Thirty people applied for just 6 places; I scored “excellent” on all three exams and was accepted.
Several more years of study and work, in short, in time I became a Doctor of Medical Sciences, a professor, Deputy Director of the Bakulev Cardiac Surgical Institute, and General Secretary of the All-Russian Society of Cardiac Surgeons. I delivered lectures in America, in Milwaukee Heart Institute, on congenital heart disease. I wrote 650 articles, monographs and brochures. I organized a program of cardiomyoplasty.
This is of no interest to the average reader, it would be better to explain how I finally became a believer.
“Lord, Help Me!”
During my time at Bakulev, we sometimes performed cardiac surgery in a hyperbaric chamber. The heart can be halted for 5-6 minutes, then successfully restarted, but sometimes that’s not enough time. In a hyperbaric chamber, you can stop the heart for 10 minutes, because the higher the air pressure, the more oxygen gets into the blood, meaning the heart has more time for a safe hiatus. My first open-heart surgery was performed in a hyperbaric chamber.
For this, the chamber is pressurized to three atmospheres, which takes an hour, and this entire time the surgical team is inside the chamber with the patient. In an hour we begin surgery, and when it is finished, we wait until the pressure normalizes, only then can we open the door.
Usually, when a surgeon first performs a certain operation, he is assisted by an experienced doctor. This is especially important when operating on the heart: one false move can have serious consequences, which can only be corrected with great surgical artfulness. An experience surgeon assists in order to teach, but also in case an error needs to be corrected.
It Was Then That for the First Time in My Life, I Said “Lord, Help Me! Lord, Help Me!”
I was assisted by two young surgeons who just arrived at the Intitute. I knew that if I made a mistake, an hour at minimum would pass before anyone could come to my aid. On one hand, I was young and proud that they entrusted me with the opportunity, that they believed in me as a surgeon. On the other hand, I was very, very scared.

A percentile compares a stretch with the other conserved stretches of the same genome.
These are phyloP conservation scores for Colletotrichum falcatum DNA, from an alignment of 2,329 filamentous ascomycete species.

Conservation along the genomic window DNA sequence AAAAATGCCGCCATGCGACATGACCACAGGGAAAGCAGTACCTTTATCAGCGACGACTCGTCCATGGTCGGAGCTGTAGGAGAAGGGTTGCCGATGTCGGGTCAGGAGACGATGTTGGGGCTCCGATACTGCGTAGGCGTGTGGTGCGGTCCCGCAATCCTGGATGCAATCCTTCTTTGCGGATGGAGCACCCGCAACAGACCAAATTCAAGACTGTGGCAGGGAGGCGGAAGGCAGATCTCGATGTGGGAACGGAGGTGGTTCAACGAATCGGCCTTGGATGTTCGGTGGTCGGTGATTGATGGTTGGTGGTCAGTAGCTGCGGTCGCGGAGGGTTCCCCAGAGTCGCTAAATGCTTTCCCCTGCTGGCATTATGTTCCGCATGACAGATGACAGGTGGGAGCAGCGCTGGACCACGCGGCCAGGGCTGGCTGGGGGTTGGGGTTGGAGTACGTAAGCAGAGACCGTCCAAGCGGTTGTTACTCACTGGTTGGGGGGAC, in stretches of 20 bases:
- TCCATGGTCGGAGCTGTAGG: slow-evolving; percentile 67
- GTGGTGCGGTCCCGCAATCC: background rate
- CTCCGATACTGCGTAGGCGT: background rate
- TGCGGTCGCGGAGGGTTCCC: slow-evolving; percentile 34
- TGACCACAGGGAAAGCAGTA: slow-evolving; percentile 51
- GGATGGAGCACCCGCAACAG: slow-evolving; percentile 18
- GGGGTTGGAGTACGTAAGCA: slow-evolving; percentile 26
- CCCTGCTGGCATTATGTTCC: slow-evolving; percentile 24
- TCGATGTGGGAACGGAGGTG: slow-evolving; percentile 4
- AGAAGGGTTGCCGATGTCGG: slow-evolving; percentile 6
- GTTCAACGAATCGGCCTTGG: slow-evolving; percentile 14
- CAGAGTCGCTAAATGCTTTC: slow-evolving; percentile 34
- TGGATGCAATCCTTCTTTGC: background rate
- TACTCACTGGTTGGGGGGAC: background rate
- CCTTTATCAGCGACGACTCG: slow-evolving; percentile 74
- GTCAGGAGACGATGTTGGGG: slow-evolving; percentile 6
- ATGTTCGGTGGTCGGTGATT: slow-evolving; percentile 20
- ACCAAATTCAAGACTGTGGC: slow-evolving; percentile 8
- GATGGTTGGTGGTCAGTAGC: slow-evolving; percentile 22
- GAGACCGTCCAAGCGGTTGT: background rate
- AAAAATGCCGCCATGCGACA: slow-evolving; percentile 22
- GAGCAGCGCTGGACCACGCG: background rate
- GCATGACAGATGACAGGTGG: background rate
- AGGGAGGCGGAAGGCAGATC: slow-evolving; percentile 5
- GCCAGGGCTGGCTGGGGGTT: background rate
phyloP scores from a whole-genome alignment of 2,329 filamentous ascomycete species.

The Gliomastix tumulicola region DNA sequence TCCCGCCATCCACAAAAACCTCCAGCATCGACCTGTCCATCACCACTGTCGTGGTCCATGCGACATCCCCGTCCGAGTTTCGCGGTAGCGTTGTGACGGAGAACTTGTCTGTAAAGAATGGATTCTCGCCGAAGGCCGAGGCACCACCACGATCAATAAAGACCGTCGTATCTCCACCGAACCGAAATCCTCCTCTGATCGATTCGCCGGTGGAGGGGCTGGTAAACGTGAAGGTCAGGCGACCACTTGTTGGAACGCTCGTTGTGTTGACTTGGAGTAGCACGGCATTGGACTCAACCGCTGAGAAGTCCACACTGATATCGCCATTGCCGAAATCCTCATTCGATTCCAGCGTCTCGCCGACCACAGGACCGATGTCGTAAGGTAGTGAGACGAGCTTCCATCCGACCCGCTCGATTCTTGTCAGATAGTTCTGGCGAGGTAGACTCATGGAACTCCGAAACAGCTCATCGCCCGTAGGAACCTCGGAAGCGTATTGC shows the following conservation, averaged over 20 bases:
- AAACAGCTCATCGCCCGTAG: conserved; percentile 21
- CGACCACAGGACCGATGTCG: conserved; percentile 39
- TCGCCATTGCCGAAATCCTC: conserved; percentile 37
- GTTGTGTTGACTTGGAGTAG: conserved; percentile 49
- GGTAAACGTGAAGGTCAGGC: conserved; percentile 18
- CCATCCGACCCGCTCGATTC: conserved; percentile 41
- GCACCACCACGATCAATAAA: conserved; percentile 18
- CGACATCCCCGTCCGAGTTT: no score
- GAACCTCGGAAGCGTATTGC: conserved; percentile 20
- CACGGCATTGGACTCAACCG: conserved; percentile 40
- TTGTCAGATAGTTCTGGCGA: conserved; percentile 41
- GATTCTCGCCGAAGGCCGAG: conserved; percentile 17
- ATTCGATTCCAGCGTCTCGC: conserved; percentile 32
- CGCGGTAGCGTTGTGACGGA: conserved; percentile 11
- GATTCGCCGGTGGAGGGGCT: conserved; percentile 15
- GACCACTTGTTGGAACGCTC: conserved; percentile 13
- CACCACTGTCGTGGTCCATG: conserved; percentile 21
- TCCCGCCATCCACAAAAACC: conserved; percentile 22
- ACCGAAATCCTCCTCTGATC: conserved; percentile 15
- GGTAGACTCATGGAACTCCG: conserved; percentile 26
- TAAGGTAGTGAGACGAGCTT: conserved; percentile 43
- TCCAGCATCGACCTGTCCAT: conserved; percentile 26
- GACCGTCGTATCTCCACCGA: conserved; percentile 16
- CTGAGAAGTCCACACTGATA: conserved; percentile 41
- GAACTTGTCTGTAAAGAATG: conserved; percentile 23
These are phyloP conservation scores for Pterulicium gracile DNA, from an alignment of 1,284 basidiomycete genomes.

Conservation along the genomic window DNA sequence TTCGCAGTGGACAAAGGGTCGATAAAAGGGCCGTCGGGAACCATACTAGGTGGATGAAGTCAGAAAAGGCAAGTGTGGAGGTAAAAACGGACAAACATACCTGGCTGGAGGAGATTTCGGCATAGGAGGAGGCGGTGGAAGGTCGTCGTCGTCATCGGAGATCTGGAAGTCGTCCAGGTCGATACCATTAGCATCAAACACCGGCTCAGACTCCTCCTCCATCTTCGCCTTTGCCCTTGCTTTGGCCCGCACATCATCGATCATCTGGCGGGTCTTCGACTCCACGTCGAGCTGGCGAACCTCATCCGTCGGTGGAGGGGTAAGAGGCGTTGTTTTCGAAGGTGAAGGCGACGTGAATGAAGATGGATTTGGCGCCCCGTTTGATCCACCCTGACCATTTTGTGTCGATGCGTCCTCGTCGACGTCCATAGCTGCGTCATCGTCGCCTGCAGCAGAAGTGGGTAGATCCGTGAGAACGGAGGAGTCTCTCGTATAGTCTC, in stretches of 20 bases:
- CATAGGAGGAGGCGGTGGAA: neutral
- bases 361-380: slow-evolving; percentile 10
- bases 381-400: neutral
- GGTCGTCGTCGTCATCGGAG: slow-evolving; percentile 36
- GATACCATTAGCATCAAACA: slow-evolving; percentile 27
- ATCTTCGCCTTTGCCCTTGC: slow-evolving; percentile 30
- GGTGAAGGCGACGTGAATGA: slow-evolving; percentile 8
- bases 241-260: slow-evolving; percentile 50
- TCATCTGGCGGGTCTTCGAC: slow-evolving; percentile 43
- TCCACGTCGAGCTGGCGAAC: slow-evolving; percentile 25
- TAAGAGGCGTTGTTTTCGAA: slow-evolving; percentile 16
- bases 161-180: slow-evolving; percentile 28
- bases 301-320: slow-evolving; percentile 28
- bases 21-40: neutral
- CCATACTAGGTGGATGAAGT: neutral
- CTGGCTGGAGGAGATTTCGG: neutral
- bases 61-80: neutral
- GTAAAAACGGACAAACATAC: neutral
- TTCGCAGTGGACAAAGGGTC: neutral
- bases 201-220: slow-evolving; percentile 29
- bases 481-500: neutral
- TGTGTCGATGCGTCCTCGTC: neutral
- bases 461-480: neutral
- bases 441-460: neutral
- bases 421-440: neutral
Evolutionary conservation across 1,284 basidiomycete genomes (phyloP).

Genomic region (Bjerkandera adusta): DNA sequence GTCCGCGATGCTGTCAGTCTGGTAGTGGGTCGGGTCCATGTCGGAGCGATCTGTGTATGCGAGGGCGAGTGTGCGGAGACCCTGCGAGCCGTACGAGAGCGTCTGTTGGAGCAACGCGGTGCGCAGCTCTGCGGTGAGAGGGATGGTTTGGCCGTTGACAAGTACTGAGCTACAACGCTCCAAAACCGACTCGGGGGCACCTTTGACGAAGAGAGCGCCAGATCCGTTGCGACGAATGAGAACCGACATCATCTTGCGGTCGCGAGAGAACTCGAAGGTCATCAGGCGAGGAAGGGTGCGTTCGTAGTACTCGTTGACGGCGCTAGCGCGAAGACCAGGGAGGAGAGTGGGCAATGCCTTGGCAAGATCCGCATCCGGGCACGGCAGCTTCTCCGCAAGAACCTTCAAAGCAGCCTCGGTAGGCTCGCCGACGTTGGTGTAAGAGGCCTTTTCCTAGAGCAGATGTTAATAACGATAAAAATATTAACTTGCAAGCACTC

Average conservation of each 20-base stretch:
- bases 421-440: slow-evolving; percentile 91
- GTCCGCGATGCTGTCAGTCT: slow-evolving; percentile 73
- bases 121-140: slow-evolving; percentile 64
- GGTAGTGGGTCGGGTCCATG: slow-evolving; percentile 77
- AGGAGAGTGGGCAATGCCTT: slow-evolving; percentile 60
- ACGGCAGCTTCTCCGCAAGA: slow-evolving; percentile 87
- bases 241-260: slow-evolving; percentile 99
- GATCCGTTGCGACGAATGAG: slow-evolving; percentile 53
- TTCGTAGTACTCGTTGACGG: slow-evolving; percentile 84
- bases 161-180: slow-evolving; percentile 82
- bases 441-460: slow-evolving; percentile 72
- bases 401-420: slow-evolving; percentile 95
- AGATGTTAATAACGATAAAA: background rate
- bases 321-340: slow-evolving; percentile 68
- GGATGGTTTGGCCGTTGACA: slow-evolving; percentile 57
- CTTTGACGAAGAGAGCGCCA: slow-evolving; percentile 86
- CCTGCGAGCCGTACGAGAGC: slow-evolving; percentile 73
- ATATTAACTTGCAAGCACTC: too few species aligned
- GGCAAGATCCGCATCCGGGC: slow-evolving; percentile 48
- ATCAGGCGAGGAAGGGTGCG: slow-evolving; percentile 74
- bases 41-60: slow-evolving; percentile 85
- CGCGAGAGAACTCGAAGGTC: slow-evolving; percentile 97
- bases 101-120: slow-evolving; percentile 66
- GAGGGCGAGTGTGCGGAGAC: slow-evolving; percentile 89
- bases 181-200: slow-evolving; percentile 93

It was then that for the first time in my life, I said “Lord, help me! Lord, help me!”
Since then, before every operation in a hyperbaric chamber, I prayed.
I Opened My Own Heart to God
Somehow, gradually, by some wondrous means, everything I had experience began to come together: Professor Shipov’s mention of an afterlife, the prayer of Aunt Dusya, the inspired faces in the church in Leningrad, and the words “Everything is God’s will.”
After the first time that I prayed by my own volition, something changed inside of me. I opened my own heart to God, and He powerfully and forever entered it.
Soon, my wife and I were baptized. During baptism, to my embarrassment, I looked around the church: are there any parishioners here who know me and would report on me to my employer? The Communist Party was still alive and well, I could very well be thrown out for my decision to be baptized, or at least demoted as Deputy Scientist.
In 1988, the 1000th anniversary of the Baptism of Rus, our country began to experience a rebirth of faith, churches and monasteries were being built and restored. My wife and I have attended church regularly for years, and I am its librarian and perform other services. But that’s a whole other story…
Books by Olga Rozhneva are available at Sretenie.ru
January 23, 2019.